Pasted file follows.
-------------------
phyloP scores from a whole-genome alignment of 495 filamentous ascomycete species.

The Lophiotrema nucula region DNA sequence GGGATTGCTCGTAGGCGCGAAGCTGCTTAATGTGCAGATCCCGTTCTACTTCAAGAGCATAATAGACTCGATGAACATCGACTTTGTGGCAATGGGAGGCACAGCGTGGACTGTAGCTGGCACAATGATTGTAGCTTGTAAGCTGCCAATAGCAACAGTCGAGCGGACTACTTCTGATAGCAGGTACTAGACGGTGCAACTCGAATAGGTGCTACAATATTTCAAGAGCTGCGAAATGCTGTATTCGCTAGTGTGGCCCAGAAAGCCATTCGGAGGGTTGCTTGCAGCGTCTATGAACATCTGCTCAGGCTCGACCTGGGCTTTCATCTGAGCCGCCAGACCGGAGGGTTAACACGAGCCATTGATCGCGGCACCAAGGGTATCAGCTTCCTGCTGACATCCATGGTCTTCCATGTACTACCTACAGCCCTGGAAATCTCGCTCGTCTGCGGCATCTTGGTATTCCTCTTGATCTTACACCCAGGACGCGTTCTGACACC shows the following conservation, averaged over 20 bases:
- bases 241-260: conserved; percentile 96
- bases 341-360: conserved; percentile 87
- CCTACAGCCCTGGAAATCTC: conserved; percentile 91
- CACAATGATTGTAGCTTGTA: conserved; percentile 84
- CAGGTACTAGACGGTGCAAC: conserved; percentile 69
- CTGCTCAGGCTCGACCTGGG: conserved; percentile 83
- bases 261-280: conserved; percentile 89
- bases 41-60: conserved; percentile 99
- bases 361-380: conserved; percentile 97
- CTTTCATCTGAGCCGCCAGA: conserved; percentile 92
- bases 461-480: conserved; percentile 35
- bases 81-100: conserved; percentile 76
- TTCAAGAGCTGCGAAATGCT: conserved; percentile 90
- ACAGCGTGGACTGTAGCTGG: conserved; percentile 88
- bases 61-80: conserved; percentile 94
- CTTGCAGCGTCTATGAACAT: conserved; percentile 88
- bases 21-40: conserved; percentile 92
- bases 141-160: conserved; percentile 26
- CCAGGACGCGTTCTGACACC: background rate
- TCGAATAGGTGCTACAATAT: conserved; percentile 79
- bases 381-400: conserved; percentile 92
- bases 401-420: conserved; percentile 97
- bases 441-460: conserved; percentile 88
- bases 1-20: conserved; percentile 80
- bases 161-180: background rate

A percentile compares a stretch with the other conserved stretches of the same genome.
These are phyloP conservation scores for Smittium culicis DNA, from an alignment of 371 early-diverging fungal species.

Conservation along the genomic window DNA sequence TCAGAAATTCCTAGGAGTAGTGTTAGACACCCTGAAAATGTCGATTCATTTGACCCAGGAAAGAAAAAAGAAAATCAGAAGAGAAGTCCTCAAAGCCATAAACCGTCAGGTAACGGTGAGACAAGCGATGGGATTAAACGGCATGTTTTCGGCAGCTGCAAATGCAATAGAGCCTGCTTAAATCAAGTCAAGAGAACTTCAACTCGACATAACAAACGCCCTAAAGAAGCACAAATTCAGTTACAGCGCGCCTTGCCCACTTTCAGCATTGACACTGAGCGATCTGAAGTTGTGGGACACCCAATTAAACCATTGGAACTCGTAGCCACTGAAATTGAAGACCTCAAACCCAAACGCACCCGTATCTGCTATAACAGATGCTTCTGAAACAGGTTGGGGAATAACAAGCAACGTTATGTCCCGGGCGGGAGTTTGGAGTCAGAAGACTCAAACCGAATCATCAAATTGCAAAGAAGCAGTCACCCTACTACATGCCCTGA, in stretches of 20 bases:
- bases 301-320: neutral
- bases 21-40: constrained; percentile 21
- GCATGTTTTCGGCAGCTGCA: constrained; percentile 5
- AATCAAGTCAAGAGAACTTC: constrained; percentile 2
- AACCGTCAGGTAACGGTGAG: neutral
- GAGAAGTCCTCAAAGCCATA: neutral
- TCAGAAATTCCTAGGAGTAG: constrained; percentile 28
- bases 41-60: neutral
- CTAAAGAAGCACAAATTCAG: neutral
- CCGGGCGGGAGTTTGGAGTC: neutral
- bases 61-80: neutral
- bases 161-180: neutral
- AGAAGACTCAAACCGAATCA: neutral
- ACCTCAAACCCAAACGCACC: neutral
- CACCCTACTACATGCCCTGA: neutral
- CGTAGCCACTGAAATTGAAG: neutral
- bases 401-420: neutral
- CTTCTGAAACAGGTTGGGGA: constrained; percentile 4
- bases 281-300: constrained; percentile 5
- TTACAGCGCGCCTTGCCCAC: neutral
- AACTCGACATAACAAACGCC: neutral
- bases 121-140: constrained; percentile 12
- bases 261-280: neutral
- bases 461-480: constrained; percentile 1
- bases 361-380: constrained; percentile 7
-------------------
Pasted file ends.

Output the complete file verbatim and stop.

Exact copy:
phyloP scores from a whole-genome alignment of 495 filamentous ascomycete species.

The Lophiotrema nucula region DNA sequence GGGATTGCTCGTAGGCGCGAAGCTGCTTAATGTGCAGATCCCGTTCTACTTCAAGAGCATAATAGACTCGATGAACATCGACTTTGTGGCAATGGGAGGCACAGCGTGGACTGTAGCTGGCACAATGATTGTAGCTTGTAAGCTGCCAATAGCAACAGTCGAGCGGACTACTTCTGATAGCAGGTACTAGACGGTGCAACTCGAATAGGTGCTACAATATTTCAAGAGCTGCGAAATGCTGTATTCGCTAGTGTGGCCCAGAAAGCCATTCGGAGGGTTGCTTGCAGCGTCTATGAACATCTGCTCAGGCTCGACCTGGGCTTTCATCTGAGCCGCCAGACCGGAGGGTTAACACGAGCCATTGATCGCGGCACCAAGGGTATCAGCTTCCTGCTGACATCCATGGTCTTCCATGTACTACCTACAGCCCTGGAAATCTCGCTCGTCTGCGGCATCTTGGTATTCCTCTTGATCTTACACCCAGGACGCGTTCTGACACC shows the following conservation, averaged over 20 bases:
- bases 241-260: conserved; percentile 96
- bases 341-360: conserved; percentile 87
- CCTACAGCCCTGGAAATCTC: conserved; percentile 91
- CACAATGATTGTAGCTTGTA: conserved; percentile 84
- CAGGTACTAGACGGTGCAAC: conserved; percentile 69
- CTGCTCAGGCTCGACCTGGG: conserved; percentile 83
- bases 261-280: conserved; percentile 89
- bases 41-60: conserved; percentile 99
- bases 361-380: conserved; percentile 97
- CTTTCATCTGAGCCGCCAGA: conserved; percentile 92
- bases 461-480: conserved; percentile 35
- bases 81-100: conserved; percentile 76
- TTCAAGAGCTGCGAAATGCT: conserved; percentile 90
- ACAGCGTGGACTGTAGCTGG: conserved; percentile 88
- bases 61-80: conserved; percentile 94
- CTTGCAGCGTCTATGAACAT: conserved; percentile 88
- bases 21-40: conserved; percentile 92
- bases 141-160: conserved; percentile 26
- CCAGGACGCGTTCTGACACC: background rate
- TCGAATAGGTGCTACAATAT: conserved; percentile 79
- bases 381-400: conserved; percentile 92
- bases 401-420: conserved; percentile 97
- bases 441-460: conserved; percentile 88
- bases 1-20: conserved; percentile 80
- bases 161-180: background rate

A percentile compares a stretch with the other conserved stretches of the same genome.
These are phyloP conservation scores for Smittium culicis DNA, from an alignment of 371 early-diverging fungal species.

Conservation along the genomic window DNA sequence TCAGAAATTCCTAGGAGTAGTGTTAGACACCCTGAAAATGTCGATTCATTTGACCCAGGAAAGAAAAAAGAAAATCAGAAGAGAAGTCCTCAAAGCCATAAACCGTCAGGTAACGGTGAGACAAGCGATGGGATTAAACGGCATGTTTTCGGCAGCTGCAAATGCAATAGAGCCTGCTTAAATCAAGTCAAGAGAACTTCAACTCGACATAACAAACGCCCTAAAGAAGCACAAATTCAGTTACAGCGCGCCTTGCCCACTTTCAGCATTGACACTGAGCGATCTGAAGTTGTGGGACACCCAATTAAACCATTGGAACTCGTAGCCACTGAAATTGAAGACCTCAAACCCAAACGCACCCGTATCTGCTATAACAGATGCTTCTGAAACAGGTTGGGGAATAACAAGCAACGTTATGTCCCGGGCGGGAGTTTGGAGTCAGAAGACTCAAACCGAATCATCAAATTGCAAAGAAGCAGTCACCCTACTACATGCCCTGA, in stretches of 20 bases:
- bases 301-320: neutral
- bases 21-40: constrained; percentile 21
- GCATGTTTTCGGCAGCTGCA: constrained; percentile 5
- AATCAAGTCAAGAGAACTTC: constrained; percentile 2
- AACCGTCAGGTAACGGTGAG: neutral
- GAGAAGTCCTCAAAGCCATA: neutral
- TCAGAAATTCCTAGGAGTAG: constrained; percentile 28
- bases 41-60: neutral
- CTAAAGAAGCACAAATTCAG: neutral
- CCGGGCGGGAGTTTGGAGTC: neutral
- bases 61-80: neutral
- bases 161-180: neutral
- AGAAGACTCAAACCGAATCA: neutral
- ACCTCAAACCCAAACGCACC: neutral
- CACCCTACTACATGCCCTGA: neutral
- CGTAGCCACTGAAATTGAAG: neutral
- bases 401-420: neutral
- CTTCTGAAACAGGTTGGGGA: constrained; percentile 4
- bases 281-300: constrained; percentile 5
- TTACAGCGCGCCTTGCCCAC: neutral
- AACTCGACATAACAAACGCC: neutral
- bases 121-140: constrained; percentile 12
- bases 261-280: neutral
- bases 461-480: constrained; percentile 1
- bases 361-380: constrained; percentile 7